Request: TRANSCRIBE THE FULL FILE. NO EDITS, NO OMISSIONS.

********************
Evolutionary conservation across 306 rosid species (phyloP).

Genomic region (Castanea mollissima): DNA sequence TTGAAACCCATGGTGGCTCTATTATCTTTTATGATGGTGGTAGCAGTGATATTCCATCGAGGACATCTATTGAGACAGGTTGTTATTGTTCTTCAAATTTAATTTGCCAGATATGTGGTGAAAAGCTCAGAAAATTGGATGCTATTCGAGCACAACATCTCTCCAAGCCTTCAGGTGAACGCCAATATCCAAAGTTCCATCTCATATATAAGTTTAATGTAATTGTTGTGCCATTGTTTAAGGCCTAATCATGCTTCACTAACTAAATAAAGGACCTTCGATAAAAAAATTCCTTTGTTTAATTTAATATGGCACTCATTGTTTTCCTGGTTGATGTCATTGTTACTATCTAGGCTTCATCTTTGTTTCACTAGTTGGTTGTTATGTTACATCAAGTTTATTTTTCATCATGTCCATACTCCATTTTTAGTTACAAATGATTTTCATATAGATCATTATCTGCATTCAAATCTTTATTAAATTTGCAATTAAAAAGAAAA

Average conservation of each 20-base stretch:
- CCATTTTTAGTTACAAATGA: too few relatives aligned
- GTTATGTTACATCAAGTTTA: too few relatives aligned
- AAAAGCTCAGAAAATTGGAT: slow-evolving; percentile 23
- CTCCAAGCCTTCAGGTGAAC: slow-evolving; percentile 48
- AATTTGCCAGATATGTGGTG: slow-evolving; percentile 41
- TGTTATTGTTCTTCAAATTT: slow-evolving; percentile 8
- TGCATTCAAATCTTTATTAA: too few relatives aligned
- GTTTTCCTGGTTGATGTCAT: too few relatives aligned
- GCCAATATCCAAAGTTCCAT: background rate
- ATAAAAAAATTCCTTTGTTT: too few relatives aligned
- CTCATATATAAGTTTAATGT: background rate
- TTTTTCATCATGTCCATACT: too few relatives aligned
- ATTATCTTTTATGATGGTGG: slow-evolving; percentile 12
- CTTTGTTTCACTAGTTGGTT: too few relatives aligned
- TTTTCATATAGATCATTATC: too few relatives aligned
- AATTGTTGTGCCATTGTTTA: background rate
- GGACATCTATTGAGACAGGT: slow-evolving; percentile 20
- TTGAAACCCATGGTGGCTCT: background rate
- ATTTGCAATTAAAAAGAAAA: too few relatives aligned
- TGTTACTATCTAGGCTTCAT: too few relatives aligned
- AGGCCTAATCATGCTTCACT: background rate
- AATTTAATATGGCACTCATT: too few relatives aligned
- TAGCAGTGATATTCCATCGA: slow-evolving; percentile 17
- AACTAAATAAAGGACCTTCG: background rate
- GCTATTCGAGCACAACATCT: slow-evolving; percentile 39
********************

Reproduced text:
Evolutionary conservation across 306 rosid species (phyloP).

Genomic region (Castanea mollissima): DNA sequence TTGAAACCCATGGTGGCTCTATTATCTTTTATGATGGTGGTAGCAGTGATATTCCATCGAGGACATCTATTGAGACAGGTTGTTATTGTTCTTCAAATTTAATTTGCCAGATATGTGGTGAAAAGCTCAGAAAATTGGATGCTATTCGAGCACAACATCTCTCCAAGCCTTCAGGTGAACGCCAATATCCAAAGTTCCATCTCATATATAAGTTTAATGTAATTGTTGTGCCATTGTTTAAGGCCTAATCATGCTTCACTAACTAAATAAAGGACCTTCGATAAAAAAATTCCTTTGTTTAATTTAATATGGCACTCATTGTTTTCCTGGTTGATGTCATTGTTACTATCTAGGCTTCATCTTTGTTTCACTAGTTGGTTGTTATGTTACATCAAGTTTATTTTTCATCATGTCCATACTCCATTTTTAGTTACAAATGATTTTCATATAGATCATTATCTGCATTCAAATCTTTATTAAATTTGCAATTAAAAAGAAAA

Average conservation of each 20-base stretch:
- CCATTTTTAGTTACAAATGA: too few relatives aligned
- GTTATGTTACATCAAGTTTA: too few relatives aligned
- AAAAGCTCAGAAAATTGGAT: slow-evolving; percentile 23
- CTCCAAGCCTTCAGGTGAAC: slow-evolving; percentile 48
- AATTTGCCAGATATGTGGTG: slow-evolving; percentile 41
- TGTTATTGTTCTTCAAATTT: slow-evolving; percentile 8
- TGCATTCAAATCTTTATTAA: too few relatives aligned
- GTTTTCCTGGTTGATGTCAT: too few relatives aligned
- GCCAATATCCAAAGTTCCAT: background rate
- ATAAAAAAATTCCTTTGTTT: too few relatives aligned
- CTCATATATAAGTTTAATGT: background rate
- TTTTTCATCATGTCCATACT: too few relatives aligned
- ATTATCTTTTATGATGGTGG: slow-evolving; percentile 12
- CTTTGTTTCACTAGTTGGTT: too few relatives aligned
- TTTTCATATAGATCATTATC: too few relatives aligned
- AATTGTTGTGCCATTGTTTA: background rate
- GGACATCTATTGAGACAGGT: slow-evolving; percentile 20
- TTGAAACCCATGGTGGCTCT: background rate
- ATTTGCAATTAAAAAGAAAA: too few relatives aligned
- TGTTACTATCTAGGCTTCAT: too few relatives aligned
- AGGCCTAATCATGCTTCACT: background rate
- AATTTAATATGGCACTCATT: too few relatives aligned
- TAGCAGTGATATTCCATCGA: slow-evolving; percentile 17
- AACTAAATAAAGGACCTTCG: background rate
- GCTATTCGAGCACAACATCT: slow-evolving; percentile 39